The British government has assured the Federal Government of its continued support in tackling Nigeria’s internal challenges.
The British Foreign Secretary William Hague gave the assurance during a meeting with his Nigerian counterpart Odein Ajumogobia. The meeting which held at the Foreign and Commonwealth Office in London discussed issues crucial to the strengthening of relations between the two countries.
During the occasion, Hague and Ajumogobia recorded a video message to mark Nigeria’s 50th independence anniversary. In the video message, Hague spoke about the UK’s determination to build on cultural and historical links between the UK and Nigeria. He highlighted the many bonds shared between British and Nigerian citizens. He pledged the UK’s support for the Nigerian Government’s vital work to deliver credible elections in 2011.
Hague noted that Nigeria and the UK are both committed to driving economic growth by building partnerships between British and Nigerian business. He said that both countries are committed to setting an example of strong and responsible international leadership, within the Commonwealth and on the world stage.
The highlight of the meeting was the issue of migration, especially visa issues and the new cap on non European Union immigrants, a development that has made the Federal Government to deploy diplomatic efforts in the interest of Nigerians.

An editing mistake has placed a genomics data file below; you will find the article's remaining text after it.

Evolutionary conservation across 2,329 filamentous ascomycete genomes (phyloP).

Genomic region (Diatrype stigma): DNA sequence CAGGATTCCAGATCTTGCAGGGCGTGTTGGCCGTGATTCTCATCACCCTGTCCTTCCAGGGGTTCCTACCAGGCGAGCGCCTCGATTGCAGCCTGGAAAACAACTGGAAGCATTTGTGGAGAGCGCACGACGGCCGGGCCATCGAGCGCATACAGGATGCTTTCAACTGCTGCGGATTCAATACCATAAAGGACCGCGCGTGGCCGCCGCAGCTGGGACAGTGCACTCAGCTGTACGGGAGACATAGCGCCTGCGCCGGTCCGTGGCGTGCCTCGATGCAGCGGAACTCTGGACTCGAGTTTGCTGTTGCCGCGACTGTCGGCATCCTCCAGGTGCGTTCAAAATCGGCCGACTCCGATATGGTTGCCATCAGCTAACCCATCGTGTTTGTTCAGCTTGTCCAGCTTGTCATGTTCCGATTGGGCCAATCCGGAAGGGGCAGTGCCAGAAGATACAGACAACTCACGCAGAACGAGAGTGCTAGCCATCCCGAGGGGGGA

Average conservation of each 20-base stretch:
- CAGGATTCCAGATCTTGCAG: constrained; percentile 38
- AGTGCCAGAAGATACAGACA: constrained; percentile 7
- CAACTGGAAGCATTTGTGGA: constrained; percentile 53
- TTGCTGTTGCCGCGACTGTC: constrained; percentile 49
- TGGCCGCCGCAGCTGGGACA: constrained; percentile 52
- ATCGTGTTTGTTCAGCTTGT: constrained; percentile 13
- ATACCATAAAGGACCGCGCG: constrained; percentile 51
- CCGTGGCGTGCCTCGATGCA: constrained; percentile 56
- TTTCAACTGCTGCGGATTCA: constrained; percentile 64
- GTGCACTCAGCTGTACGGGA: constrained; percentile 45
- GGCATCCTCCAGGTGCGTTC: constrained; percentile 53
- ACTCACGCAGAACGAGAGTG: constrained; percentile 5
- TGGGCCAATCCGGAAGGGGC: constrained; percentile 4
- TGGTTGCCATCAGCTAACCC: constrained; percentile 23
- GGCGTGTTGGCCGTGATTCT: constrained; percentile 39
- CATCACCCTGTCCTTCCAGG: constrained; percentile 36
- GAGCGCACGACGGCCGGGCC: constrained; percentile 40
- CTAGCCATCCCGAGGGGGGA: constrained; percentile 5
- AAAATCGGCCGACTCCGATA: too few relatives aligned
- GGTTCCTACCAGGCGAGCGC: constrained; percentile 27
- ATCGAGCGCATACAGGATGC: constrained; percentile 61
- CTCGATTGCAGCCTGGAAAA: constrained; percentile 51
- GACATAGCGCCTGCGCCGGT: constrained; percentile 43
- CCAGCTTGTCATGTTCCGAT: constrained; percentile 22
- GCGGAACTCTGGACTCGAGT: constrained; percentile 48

Both ministers commended continuing negotiations between senior officials on both sides to ensure that the new regulation would not affect Nigerians negatively. The last of such senior officials’ meeting was held in London on September 15.
The Commonwealth, also, featured in the discussion. Ajumogobia noted that the Commonwealth as an organization of diverse people could do more to speak with one voice on international issues. Consequently, both ministers agreed to work out plans to put his suggestions into effect.
Other issues discussed included: The debate on United Nations Security Council reforms which “appears to have slowed down.” HMFA noted that there were no justification for the maintenance of the status quo, especially in view of the broadening of other regional bodies such as the G8 which transformed to G15 and now G20 and cooperation in solving problems of troubled spots in Africa.